A great observer of the Smokies
Arthur Stupka (1905-1999) was the first naturalist in the National Park Service in the eastern United States. That was at Arcadia National Park in Maine, shortly before he became chief naturalist in the newly founded Great Smoky Mountains National Park. He held that position for 25 years before becoming the official park biologist for another four years. Upon “retiring,” he continued to write and conduct natural history workshops — his uniquely styled, leisurely paced but intensely informative talks, walks and tours — until the time of his death. During a career that spanned nearly seven decades, he came into contact with hundreds of thousands of people from all walks of life and enhanced their relationship with the natural world.
According to Rose Houk’s “The Golden Years of Arthur Stupka” (Smokies Life Magazine, vol. 2, 2008) — a groundbreaking and sensitive profile of his life and work that focuses on the nature journals he kept most of his life — he earned his undergraduate and masters degrees at Ohio State University. After taking the position as ranger-naturalist in Yosemite National Park in 1931, he moved the following year to Arcadia, where he spent three years on the Maine coast as park naturalist.
Margaret Lynn Brown noted in The Wild East: A Biography of the Great Smoky Mountains (2000) that after arriving in the Great Smokies in 1935, Stupka met with J. Ross Eakin, the first superintendent of the national park. Eakin, then preoccupied with overseeing Civilian Conservation Corps projects, exclaimed: “’I don’t need a naturalist because I don’t want any more visitors [until construction is finished].’” And so Eakin advised Stupka to get acquainted with the park: “’This is your baby,’” he said. Stupka spent four years hiking, observing, recording, building the park’s natural history collection, and making connections with scientists before he offered a single public hike or evening program.
Stupka’s energy and methodology attracted the attention of countless scientists and their students who came to the Great Smokies on an annual basis to study and categorize its natural assets. Fellow naturalists such as Edwin Way Teale, James Fisher and Roger Tory Peterson also called on him for assistance when visiting the national park.
It was my good fortune to meet Stupka in the early 1970s at the Hemlock Inn near Bryson City, where, after his “retirement” in 1964, he spent parts of every year as the guest of innkeepers John and Ella Jo Shell. We didn’t become intimate friends, but we always had topics of mutual interest to discuss whenever we met. And on several occasions we went for walks in park areas adjacent to Bryson City. At the inn he was a magnetic draw for those interested in natural history in general and in the flora, fauna, geology and natural areas of the national park in particular. His slide programs, nature walks and motor tours were legendary.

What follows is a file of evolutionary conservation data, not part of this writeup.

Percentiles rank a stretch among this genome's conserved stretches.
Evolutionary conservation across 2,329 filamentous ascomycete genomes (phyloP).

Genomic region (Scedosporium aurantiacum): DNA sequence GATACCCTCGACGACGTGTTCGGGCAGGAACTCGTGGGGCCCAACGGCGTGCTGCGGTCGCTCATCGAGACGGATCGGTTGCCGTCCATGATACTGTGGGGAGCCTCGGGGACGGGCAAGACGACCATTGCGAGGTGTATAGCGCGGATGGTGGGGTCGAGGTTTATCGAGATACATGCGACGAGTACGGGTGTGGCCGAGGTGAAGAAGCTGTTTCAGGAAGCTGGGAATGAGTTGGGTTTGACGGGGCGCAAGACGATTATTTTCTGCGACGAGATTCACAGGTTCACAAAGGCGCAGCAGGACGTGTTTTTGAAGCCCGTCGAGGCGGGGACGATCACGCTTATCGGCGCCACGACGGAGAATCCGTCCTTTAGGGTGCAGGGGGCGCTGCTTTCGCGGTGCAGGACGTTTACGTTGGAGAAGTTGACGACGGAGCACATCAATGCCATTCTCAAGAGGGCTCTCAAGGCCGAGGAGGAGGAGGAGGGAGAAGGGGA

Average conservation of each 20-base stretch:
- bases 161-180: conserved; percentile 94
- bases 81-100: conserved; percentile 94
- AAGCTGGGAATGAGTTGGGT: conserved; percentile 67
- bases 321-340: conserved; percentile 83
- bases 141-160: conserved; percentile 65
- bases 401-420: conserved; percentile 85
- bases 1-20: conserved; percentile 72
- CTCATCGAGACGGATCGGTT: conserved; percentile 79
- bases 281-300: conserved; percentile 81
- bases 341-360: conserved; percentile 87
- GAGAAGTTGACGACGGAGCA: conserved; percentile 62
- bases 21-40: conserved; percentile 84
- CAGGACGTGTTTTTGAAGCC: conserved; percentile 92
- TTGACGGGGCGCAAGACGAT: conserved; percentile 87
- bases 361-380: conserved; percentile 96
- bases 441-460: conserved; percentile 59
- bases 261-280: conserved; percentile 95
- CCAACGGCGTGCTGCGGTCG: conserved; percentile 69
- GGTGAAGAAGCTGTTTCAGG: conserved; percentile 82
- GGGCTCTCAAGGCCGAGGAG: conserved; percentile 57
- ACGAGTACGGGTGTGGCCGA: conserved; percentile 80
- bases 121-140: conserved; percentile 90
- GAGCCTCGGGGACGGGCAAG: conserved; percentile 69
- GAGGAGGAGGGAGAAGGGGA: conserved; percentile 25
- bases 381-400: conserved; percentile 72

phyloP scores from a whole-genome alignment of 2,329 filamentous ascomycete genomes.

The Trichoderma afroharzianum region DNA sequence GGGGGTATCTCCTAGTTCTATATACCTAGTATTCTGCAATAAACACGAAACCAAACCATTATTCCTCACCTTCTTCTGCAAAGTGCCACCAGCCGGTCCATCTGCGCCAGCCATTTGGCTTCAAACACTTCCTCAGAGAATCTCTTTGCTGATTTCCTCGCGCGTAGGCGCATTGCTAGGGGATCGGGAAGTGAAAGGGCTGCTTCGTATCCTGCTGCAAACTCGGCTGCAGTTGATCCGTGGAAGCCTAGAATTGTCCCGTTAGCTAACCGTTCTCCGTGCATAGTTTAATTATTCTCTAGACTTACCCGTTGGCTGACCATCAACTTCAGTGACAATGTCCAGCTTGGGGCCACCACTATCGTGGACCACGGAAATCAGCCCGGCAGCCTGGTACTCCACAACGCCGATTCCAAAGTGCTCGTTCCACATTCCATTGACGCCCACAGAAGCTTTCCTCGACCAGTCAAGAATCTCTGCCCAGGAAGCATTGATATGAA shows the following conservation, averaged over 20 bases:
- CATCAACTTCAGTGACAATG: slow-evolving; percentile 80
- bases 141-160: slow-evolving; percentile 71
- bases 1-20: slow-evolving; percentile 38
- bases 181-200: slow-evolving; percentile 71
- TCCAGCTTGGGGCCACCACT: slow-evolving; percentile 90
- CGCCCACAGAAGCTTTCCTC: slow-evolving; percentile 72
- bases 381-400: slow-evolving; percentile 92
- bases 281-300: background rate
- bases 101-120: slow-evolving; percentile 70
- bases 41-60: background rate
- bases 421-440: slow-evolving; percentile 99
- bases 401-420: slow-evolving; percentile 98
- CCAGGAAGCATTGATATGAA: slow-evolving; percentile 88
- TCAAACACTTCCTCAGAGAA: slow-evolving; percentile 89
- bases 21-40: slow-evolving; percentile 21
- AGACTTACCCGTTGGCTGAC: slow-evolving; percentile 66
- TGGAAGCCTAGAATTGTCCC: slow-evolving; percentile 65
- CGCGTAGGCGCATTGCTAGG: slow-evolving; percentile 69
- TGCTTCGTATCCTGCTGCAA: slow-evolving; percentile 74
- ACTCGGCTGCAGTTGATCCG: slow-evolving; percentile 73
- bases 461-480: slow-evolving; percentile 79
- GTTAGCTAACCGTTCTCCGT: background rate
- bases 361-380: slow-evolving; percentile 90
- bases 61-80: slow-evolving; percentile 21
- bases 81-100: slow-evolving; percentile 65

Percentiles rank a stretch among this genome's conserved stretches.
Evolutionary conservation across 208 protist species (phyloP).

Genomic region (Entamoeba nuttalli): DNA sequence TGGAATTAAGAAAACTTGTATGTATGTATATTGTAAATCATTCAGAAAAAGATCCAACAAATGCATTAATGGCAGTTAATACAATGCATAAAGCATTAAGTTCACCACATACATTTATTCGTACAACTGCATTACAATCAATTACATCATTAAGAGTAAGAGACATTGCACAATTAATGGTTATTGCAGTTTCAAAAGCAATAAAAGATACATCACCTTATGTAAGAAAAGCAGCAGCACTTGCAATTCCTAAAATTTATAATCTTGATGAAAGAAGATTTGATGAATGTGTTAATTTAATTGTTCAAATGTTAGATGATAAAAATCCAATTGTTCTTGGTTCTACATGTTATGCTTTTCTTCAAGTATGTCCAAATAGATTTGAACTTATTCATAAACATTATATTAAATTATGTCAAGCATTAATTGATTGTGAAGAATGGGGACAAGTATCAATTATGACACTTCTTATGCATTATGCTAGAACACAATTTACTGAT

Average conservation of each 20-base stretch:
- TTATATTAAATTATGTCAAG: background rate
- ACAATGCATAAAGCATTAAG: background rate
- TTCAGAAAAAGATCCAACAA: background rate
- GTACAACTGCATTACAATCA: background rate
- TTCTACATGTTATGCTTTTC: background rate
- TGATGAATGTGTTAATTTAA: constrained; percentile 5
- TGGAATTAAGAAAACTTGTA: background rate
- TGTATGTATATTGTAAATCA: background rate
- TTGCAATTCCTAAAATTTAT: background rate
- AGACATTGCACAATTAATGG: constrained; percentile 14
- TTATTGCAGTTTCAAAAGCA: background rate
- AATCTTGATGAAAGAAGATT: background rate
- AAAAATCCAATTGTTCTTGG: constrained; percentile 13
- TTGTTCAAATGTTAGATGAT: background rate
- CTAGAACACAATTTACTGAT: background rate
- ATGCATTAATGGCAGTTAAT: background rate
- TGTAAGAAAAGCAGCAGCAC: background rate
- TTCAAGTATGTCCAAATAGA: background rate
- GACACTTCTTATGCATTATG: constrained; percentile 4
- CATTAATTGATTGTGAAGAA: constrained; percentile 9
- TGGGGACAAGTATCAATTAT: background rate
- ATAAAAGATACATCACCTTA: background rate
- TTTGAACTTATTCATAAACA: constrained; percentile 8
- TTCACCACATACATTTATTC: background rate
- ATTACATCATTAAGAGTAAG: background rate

Like all close observers of the natural world, Arthur didn’t hurry. He sort of moseyed along — almost, at times, at a snail’s pace. He was interested in just about everything that came into view, from lichens and liverworts to toads and hawks. Unless asked, he never had much to say. But when queried, he became a memorable source of information delivered in a crisp, exacting manner.
Arthur was especially protective of the park’s flora. He summed up the lure of the annual Spring Wildflower Pilgrimage held in Gatlinburg, Tenn., each year this way: “Vegetation is to the Great Smoky Mountains National Park what granite domes are to Yosemite, geysers are to Yellowstone and sculptured pinnacles are to Bryce Canyon National Park.”
His literary output on the flora and fauna of the national park included books devoted to birds, amphibians and woody plants (trees, shrubs and vines). These aren’t identification guides but detailed observations on each plant or animal species as to habitat, seasonal variation and distribution — all based on his careful journal entries or, occasionally, upon observations made by fellow naturalists he trusted.